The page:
Posts Categorized: Discussion Post

June Is Audiobook Month: Top 5 Audiobooks for New Listeners + Giveaway!

June 26, 2017 Bonnie Audiobooks, Discussion Post, Giveaways 32 Comments

I’m an avid reader and am always trying to squeeze in reading time. I find audiobooks to be great for those times when you can’t sit down and read because they allow me to multi-task when I wouldn’t have been able to with a print book. I didn’t always love audiobooks, they did take me quite a few tries to get used to but I’m so glad that I do now.

These five titles are ones I would recommend to a new audiobook listener looking to see what all the fuss is about. A few of these were some of my first audiobooks too! Be sure to check out the full tour where every day a new blogger is celebrating audiobooks the entire month of June.

If you’re looking for something Sci-Fi, listen to Sleeping Giants by Sylvain Neuvel

This epistolary type story told using interview transcripts, news articles, journal entries, etc. is the perfect audiobook to listen to. The full cast narration that includes 9 separate narrators is immensely thrilling to listen to. If you love it, make sure to pick up the equally impressive follow-up, Waking Gods.

If you’re looking for something Historical Fiction, listen to: The Book Thief by Markus Zusak

Narrator Allan Corduner transforms this devastating book into something unique with his sardonic and humorous performance. This story of a motherless girl set in Germany during WWII will break your heart and leave even the hardest of hearts crying (speaking from experience) but Zusak’s prose is something not to be missed.

If you’re looking for something Funny, listen to: Let’s Pretend This Never Happened (A Mostly True Memoir) by Jenny Lawson

Hands down, the most hysterical novel I have ever read. Jenny Lawson personally narrates her memoir and only succeeds in making this even funnier (which I didn’t think was possible.) If you’re looking for something to put a smile on your face (and maybe a few laugh tears) give this one a listen.

If you’re looking for something Fantasy, listen to: The Golden Compass (His Dark Materials #1) by Philip Pullman

The Golden Compass was one of my very first audiobooks and it’s brilliantly narrated by a full cast which includes the author himself, Philip Pullman. While many of you read this as a kid, this is well worth a re-visit. I personally plan on doing a re-read in anticipation for the new installment, The Book of Dust, which is set ten years before The Golden Compass.

 

If you’re looking for something Contemporary, listen to: Fangirl by Rainbow Rowell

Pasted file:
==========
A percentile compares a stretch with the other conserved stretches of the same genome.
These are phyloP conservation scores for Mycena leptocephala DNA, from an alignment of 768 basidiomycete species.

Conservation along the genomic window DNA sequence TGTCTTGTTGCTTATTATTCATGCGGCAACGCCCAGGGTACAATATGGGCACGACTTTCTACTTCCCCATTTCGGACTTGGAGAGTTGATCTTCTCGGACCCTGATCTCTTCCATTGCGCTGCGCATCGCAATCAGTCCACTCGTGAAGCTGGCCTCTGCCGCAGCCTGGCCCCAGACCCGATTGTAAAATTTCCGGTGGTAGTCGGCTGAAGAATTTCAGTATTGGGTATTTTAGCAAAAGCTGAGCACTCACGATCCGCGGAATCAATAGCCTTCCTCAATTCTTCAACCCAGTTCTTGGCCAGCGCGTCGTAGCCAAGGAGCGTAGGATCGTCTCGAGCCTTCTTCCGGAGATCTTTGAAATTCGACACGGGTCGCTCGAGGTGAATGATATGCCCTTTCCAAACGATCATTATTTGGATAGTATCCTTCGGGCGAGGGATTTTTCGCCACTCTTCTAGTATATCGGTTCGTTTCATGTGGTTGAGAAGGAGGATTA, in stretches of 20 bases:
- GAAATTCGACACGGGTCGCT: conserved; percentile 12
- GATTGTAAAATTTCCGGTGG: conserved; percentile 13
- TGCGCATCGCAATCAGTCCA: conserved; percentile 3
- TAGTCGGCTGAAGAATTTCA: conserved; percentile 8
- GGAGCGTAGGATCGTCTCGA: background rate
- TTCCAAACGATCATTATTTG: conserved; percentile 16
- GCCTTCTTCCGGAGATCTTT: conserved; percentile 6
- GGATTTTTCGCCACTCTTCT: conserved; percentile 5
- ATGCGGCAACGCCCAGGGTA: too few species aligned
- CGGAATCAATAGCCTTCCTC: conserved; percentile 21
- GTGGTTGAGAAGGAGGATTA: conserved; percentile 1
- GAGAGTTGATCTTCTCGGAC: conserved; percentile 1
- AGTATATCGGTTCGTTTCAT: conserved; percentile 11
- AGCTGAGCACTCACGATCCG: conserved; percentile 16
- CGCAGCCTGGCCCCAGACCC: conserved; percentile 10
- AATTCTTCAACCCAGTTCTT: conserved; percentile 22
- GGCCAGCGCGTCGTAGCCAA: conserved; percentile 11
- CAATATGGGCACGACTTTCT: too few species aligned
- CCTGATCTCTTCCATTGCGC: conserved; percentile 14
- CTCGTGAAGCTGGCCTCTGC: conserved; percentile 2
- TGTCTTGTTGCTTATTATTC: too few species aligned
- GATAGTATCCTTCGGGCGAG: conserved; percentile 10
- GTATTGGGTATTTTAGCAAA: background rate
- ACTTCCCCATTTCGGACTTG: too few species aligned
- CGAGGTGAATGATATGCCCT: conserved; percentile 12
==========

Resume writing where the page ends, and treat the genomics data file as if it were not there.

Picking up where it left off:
Fangirl has a dual narration that is easy and entertaining to follow courtesy of Rebecca Lowman and Maxwell Caulfield. It’s a story written for any “fangirl” out there, but especially you Harry Potter fans. If you love this audiobook, you’ll also love Carry On by Rainbow Rowell.

Thanks to the Audio Publishers Association, I have a giveaway to offer today! One lucky reader will receive earbuds and a card with 3 free audiobook downloads on Audiobooks.com.

To enter, tell me in the comment box below what you love about audiobooks. Never listened to audiobooks before but would like to start? Tell me where you’d like to listen to audiobooks!

One entry per person, available to US readers only. Last day to enter is July 3rd, 2017.

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The End of Your Life Book Club

February 28, 2017 Bonnie Discussion Post 11 Comments

Book lovers are constantly adding to a TBR that they won’t likely ever finished. Read it Forward recently released a TBR calculator which takes the number of books on your TBR, the number of books you read last year, and your current age and calculates approximately how long it would take for you to finish them all. It said it would take me 4 years and 4 months to read all 739 books on my TBR which sounds fairly doable… until you take into account the number of new books that I’m constantly adding to it. It’s a never-ending battle to read all the books you want to read.

In a perfect world, my schedule for how I prioritize my reads typically centers around my review books and their order of publication. These days though my picks have been super random and I’ve been all about the mood reading. Here’s the part where this discussion post turns a tad bit morbid. Imagine, like the individual in The End of Your Life Book Club, you’re given a time frame on how long you’re expected to survive. Will Schwalbe’s mother was diagnosed with advanced pancreatic cancer where patients are typically only given six months to live. What would you do with your precious remaining days left on Earth? Everyone has a bucket list of things they wish to experience in their life whether it’s visiting some far off place or achieving something amazing.